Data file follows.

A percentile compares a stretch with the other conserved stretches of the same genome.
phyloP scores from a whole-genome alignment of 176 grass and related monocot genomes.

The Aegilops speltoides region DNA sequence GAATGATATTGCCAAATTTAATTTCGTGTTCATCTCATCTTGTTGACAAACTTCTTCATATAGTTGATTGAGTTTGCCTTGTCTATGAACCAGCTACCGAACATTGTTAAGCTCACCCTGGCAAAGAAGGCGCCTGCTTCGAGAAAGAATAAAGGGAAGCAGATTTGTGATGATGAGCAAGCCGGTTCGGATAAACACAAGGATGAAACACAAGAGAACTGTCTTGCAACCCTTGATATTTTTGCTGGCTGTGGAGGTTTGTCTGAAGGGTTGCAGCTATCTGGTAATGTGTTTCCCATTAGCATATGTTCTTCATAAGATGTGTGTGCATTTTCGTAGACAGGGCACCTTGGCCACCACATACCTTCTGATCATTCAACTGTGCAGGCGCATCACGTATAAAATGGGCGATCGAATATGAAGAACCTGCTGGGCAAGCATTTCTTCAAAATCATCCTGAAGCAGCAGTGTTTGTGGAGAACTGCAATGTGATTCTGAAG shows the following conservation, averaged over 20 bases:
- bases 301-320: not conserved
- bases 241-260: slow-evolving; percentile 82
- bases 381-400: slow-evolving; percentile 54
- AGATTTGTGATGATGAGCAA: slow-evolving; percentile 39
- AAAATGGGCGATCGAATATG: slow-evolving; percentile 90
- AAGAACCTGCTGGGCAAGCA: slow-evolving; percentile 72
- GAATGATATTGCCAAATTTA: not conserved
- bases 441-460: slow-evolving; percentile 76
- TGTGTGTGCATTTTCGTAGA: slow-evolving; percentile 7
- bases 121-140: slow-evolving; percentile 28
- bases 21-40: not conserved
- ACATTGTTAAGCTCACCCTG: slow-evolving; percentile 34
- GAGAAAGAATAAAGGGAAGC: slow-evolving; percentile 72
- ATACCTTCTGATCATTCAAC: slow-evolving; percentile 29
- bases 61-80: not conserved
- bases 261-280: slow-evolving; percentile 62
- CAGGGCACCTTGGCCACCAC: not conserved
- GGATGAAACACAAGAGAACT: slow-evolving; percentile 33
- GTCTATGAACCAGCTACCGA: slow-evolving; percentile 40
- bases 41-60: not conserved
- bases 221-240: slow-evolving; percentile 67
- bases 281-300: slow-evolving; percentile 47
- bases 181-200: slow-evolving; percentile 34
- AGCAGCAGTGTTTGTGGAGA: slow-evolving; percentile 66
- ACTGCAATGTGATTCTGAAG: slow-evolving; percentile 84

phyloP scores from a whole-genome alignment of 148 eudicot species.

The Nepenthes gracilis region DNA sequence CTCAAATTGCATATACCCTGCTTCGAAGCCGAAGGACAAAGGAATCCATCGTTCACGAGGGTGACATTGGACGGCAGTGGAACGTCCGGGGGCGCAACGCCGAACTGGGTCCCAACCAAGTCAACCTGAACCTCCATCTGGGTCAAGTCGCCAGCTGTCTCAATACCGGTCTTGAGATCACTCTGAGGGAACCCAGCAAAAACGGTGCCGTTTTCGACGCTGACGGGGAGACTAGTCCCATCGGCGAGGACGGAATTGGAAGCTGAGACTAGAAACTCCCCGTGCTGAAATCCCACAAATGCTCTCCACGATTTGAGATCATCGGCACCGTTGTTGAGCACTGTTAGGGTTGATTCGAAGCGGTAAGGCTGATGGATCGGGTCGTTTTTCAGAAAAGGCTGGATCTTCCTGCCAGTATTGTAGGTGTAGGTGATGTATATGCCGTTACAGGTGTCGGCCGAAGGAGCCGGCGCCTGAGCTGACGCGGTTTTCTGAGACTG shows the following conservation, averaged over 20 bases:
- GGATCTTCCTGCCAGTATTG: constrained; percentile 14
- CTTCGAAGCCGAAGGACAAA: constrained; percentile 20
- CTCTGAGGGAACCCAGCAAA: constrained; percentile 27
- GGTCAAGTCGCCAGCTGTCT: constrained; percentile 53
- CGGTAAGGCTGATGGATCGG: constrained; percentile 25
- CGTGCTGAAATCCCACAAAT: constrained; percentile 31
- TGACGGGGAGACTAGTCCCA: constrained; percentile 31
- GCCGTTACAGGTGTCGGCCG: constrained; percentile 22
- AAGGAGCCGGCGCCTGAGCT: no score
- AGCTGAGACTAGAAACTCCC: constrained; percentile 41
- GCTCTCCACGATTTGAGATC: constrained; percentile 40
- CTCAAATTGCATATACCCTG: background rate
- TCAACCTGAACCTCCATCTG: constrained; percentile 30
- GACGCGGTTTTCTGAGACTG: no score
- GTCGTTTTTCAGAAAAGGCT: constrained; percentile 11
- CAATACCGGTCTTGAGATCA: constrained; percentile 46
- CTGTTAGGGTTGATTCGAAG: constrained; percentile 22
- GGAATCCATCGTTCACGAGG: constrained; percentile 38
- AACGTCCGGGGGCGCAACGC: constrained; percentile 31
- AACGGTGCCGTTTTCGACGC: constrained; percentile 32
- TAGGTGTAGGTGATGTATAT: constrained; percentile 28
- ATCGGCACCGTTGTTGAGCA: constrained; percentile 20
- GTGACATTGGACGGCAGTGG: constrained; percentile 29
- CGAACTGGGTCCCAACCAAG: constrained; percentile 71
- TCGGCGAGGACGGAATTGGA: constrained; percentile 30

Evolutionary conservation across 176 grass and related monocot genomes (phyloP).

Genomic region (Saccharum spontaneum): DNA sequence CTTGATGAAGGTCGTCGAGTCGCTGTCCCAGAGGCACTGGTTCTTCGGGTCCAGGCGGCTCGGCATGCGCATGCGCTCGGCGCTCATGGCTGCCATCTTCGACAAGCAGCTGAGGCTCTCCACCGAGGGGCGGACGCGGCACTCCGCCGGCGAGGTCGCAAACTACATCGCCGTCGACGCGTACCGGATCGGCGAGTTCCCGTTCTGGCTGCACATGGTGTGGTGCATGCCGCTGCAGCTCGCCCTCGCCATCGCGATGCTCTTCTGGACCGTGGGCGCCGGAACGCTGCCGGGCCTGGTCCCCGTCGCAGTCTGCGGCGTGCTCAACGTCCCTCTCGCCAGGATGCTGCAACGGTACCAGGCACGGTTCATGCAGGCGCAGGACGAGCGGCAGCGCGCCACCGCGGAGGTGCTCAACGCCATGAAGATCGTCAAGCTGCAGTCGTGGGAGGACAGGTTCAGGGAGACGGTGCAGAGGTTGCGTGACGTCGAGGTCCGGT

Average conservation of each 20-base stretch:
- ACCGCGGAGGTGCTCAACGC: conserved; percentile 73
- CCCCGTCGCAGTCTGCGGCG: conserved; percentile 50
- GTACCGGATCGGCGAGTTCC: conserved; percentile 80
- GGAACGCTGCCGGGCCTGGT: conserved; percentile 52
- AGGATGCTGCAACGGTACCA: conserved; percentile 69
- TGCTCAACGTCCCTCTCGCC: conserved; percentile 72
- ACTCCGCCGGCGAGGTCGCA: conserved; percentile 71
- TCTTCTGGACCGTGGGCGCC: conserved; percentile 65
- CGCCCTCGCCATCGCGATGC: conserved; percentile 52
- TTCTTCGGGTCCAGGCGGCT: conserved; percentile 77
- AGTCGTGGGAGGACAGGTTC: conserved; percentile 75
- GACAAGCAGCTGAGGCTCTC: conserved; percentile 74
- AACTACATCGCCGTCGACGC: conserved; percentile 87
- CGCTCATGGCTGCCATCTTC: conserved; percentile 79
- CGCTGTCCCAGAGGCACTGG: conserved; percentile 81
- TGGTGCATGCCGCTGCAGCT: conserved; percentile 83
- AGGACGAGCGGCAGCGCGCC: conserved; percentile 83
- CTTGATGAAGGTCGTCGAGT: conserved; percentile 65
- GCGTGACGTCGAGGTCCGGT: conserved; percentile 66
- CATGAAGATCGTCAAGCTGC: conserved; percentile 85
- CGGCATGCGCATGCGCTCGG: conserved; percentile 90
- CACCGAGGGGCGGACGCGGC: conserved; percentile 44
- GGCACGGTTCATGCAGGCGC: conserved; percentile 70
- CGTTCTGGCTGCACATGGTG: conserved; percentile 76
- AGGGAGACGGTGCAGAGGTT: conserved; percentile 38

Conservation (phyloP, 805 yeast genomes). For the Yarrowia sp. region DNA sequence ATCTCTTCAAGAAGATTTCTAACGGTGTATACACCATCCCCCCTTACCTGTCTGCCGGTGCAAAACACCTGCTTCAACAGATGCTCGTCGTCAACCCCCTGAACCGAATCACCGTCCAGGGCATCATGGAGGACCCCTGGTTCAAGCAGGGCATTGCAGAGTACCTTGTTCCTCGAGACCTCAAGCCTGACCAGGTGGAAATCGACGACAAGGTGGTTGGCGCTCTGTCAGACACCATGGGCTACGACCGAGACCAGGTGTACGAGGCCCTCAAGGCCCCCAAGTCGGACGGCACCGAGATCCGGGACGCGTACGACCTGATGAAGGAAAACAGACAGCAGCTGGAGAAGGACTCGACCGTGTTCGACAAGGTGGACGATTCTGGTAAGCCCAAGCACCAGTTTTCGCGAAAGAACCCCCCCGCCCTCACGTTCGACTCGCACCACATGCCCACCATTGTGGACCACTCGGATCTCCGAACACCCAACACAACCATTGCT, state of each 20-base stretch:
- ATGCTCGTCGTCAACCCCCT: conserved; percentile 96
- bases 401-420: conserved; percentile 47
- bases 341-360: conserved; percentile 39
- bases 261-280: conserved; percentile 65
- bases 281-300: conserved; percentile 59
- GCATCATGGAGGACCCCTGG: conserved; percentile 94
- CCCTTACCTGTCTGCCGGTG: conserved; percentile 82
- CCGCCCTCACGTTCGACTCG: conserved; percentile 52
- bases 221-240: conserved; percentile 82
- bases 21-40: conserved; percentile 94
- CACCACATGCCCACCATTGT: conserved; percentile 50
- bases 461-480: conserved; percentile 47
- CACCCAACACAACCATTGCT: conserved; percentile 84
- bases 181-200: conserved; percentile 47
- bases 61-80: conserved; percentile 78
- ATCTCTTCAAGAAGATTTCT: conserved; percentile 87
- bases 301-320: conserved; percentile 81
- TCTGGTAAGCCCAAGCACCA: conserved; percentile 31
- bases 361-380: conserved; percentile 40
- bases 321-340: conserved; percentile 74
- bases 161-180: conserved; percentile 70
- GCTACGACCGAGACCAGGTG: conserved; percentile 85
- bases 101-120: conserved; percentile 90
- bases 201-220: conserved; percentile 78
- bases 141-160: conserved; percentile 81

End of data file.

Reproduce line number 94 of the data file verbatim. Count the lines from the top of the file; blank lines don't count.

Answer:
- bases 21-40: conserved; percentile 94